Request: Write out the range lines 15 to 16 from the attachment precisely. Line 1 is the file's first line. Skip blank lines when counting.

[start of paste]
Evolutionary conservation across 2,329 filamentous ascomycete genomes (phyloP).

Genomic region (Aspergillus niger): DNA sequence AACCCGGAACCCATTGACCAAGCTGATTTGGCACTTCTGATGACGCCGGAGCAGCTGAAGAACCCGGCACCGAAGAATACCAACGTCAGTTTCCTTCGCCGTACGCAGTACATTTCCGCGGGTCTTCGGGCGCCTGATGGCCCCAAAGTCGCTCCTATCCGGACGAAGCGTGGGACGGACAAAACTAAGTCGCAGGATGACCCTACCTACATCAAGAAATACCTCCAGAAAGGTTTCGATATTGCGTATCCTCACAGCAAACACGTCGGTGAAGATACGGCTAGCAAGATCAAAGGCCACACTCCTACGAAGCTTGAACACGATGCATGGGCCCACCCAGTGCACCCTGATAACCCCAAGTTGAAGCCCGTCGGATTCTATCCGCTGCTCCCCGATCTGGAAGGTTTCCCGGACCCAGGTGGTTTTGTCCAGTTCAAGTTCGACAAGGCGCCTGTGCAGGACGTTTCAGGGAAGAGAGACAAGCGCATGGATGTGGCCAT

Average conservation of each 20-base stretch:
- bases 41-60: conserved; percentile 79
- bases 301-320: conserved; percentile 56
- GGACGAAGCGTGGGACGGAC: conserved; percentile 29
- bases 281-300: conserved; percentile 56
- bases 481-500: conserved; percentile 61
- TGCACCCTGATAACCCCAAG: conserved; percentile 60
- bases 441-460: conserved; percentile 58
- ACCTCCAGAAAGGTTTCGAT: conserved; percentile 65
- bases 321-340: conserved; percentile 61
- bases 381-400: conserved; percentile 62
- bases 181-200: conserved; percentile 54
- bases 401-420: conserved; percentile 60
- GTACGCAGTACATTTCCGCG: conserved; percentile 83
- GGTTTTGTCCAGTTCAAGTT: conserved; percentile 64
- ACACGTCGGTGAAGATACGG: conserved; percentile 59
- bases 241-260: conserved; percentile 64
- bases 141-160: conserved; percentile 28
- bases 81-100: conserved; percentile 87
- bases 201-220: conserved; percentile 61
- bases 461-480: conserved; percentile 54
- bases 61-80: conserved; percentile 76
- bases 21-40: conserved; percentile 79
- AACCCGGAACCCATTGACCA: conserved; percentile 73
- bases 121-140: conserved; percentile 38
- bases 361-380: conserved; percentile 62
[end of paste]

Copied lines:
- bases 401-420: conserved; percentile 60
- GTACGCAGTACATTTCCGCG: conserved; percentile 83